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Lust For Life

173 customer reviews

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Editorial Reviews

Lust For Life (DVD)

Vibrant orange sunflowers. Rippling yelow grain. Trees bursting with white bloom. "The pictures come to me as in a dream," Vincent Van Gogh said. A dream that too often turned to life-shattering nightmare. Winner of Golden Globe, Kirk Douglas gives a fierce portrayal as the artist torn between the joyous inspiration of his genius and the dark desperation of his tormented mind. The obsessed Van Gogh painted the way other men breathe, driving away family and friends, including artist Paul Gauguin (1956 Best Supporting Actor Academy Award winner Anthony Quinn). Directed by Vincente Minnelli and saturated with the hues of Van Gogh's sea, field and sky, Lust for Lifecaptures the ecstasy of art. And the agony of one man's life.


Special Features

  • Theatrical trailer

Product Details

  • Actors: Kirk Douglas, Anthony Quinn, James Donald, Pamela Brown, Everett Sloane
  • Directors: Vincente Minnelli
  • Producers: John Houseman
  • Format: Multiple Formats, Closed-captioned, Color, Dubbed, NTSC, Subtitled, Widescreen
  • Language: English (Dolby Digital 2.0 Surround), French (Dolby Digital 2.0 Mono)
  • Subtitles: English, Spanish, French
  • Dubbed: French
  • Region: Region 1 (U.S. and Canada only. Read more about DVD formats.)
  • Aspect Ratio: 1.85:1
  • Number of discs: 1
  • Rated: NR (Not Rated)
  • Studio: Warner Home Video
  • DVD Release Date: January 31, 2006
  • Run Time: 122 minutes
  • Average Customer Review: 4.5 out of 5 stars  See all reviews (173 customer reviews)
  • ASIN: B000BYA4HY
  • Amazon Best Sellers Rank: #14,950 in Movies & TV (See Top 100 in Movies & TV)
  • Learn more about "Lust For Life" on IMDb

Customer Reviews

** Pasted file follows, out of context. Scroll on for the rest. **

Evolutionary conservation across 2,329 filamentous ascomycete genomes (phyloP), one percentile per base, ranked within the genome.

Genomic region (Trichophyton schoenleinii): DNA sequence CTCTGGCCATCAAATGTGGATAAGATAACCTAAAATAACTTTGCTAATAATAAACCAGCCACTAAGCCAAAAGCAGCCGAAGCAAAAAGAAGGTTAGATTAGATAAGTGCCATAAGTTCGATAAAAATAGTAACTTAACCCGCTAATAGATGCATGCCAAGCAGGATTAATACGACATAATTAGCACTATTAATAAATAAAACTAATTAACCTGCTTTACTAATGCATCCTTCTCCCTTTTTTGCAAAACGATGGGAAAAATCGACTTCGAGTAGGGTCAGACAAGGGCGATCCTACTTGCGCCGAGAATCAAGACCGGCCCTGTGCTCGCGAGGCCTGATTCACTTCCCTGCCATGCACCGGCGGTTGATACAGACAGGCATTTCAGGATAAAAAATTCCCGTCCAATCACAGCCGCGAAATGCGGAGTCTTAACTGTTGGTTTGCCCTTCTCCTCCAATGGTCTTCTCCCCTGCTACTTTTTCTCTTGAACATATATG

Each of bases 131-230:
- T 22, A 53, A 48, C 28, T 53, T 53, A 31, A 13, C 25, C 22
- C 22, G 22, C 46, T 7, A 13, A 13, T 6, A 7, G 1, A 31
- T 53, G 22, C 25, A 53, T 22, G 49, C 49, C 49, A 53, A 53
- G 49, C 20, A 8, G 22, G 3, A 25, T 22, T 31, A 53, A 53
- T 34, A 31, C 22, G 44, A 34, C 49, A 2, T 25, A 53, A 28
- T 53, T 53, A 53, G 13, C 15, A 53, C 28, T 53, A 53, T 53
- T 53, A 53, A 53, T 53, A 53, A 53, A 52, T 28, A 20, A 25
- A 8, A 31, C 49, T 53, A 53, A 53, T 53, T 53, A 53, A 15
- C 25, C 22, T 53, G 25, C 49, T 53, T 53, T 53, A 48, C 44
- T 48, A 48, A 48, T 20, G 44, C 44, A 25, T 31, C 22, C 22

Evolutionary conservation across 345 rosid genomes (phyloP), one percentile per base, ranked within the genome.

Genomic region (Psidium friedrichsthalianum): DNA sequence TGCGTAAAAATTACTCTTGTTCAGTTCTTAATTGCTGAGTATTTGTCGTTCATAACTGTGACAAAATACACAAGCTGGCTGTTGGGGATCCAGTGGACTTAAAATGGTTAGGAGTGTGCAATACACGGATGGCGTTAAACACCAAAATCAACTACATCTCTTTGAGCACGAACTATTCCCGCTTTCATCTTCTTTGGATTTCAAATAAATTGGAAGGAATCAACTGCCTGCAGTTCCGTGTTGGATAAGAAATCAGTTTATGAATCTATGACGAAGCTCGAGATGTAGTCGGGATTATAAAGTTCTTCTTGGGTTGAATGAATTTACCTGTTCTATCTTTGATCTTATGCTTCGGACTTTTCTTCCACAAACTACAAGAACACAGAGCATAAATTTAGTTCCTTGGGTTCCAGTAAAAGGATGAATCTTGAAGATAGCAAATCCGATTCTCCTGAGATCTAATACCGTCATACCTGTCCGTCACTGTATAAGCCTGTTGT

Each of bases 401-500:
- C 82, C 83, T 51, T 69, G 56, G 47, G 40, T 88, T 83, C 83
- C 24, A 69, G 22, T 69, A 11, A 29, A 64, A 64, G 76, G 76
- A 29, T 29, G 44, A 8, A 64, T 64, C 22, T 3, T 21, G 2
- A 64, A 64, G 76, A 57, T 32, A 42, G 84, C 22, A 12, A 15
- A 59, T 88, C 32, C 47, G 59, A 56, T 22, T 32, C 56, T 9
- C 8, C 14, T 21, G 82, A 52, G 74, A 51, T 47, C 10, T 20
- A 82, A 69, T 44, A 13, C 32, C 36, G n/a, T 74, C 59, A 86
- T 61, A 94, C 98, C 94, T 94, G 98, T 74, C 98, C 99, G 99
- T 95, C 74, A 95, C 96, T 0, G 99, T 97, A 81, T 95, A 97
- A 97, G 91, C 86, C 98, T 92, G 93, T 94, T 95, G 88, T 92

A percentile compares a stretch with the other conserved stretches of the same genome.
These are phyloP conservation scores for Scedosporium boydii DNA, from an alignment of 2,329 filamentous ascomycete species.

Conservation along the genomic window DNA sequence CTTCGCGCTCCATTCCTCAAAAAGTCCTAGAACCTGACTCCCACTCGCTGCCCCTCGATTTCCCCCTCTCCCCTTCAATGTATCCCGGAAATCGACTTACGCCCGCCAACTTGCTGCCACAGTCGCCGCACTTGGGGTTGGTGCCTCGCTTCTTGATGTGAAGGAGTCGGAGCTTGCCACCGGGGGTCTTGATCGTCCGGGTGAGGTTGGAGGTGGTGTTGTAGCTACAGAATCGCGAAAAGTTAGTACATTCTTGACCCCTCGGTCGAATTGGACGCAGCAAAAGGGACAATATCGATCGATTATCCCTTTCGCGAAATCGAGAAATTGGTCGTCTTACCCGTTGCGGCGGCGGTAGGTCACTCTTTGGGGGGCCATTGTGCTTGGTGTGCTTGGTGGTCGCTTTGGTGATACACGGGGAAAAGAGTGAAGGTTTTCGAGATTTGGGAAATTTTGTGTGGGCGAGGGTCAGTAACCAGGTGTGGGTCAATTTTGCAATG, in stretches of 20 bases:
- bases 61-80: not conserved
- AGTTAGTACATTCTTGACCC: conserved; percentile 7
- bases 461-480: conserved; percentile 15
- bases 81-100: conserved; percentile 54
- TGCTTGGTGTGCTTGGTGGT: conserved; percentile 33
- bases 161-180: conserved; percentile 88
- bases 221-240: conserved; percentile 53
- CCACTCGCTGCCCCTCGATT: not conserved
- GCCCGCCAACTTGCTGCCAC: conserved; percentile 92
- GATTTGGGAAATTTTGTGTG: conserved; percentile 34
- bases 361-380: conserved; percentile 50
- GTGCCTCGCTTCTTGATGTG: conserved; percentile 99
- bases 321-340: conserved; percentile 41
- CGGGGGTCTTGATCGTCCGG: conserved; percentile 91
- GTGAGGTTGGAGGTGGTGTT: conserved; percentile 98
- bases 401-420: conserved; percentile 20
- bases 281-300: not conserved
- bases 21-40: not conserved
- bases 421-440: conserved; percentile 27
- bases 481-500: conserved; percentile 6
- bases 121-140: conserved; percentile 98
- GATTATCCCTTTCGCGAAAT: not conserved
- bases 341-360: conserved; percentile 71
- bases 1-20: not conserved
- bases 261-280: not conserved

Most Helpful Customer Reviews

31 of 33 people found the following review helpful By Michael Birman TOP 500 REVIEWERVINE VOICE on February 2, 2006
Format: DVD Verified Purchase
Lust for Life based on Irving Stone's novel about Vincent Van Gogh (1853-1890) was filmed in 1956 and directed by Vincente Minnelli. Kirk Douglas as Vincent crackles with intensity. He won a Golden Globe award for his portrayal; depicting Van Gogh's artistic growth, deep loneliness and inevitable descent into madness with sensitivity and pathos. It is a moving performance that, along with Spartacus and Paths of Glory, is one of his best. Anthony Quinn as Paul Gauguin won a Best Supporting Actor Academy Award. James Donald is especially touching as Vincent's loving Brother Theo. The film features a powerful and poignant musical score by the great film and Classical Music composer Miklos Rozsa, composer of music for Ben-Hur, Double Indemnity, Ivanhoe and The Lost Weekend amongst many others. This film is, along with John Huston's Moulin Rouge made in 1952 about the life of Toulouse-Latrec, one of my favorite Hollywood films about an artist.

As soon as the titles appear on this recently released DVD you are aware of the superb transfer to disc. Written with Van Gogh's trademark thick impasto technique, they leap off the screen with 3-dimensional brilliance, breathtakingly alive. This is important because the film contains dozens of Van Gogh's most famous art works, all filmed from the originals in the possession of private collectors and museums. With their thick swirls of color and movement, the images are stunningly beautiful; making the DVD of the film a living art gallery. This was worth the price of the DVD for me. I wish there was some way each one of the paintings could have been bookmarked on the DVD to make them easier to find. Alas no.
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34 of 38 people found the following review helpful By Alejandra Vernon HALL OF FAMEVINE VOICE on June 1, 2004
Format: VHS Tape
With an uncanny resemblance to the self-portraits of Vincent Van Gogh, Kirk Douglas is perfect for this detailed and wonderful production of the artist's life; it's a passionate performance of a troubled soul, whose creative urges battled with his mental illness.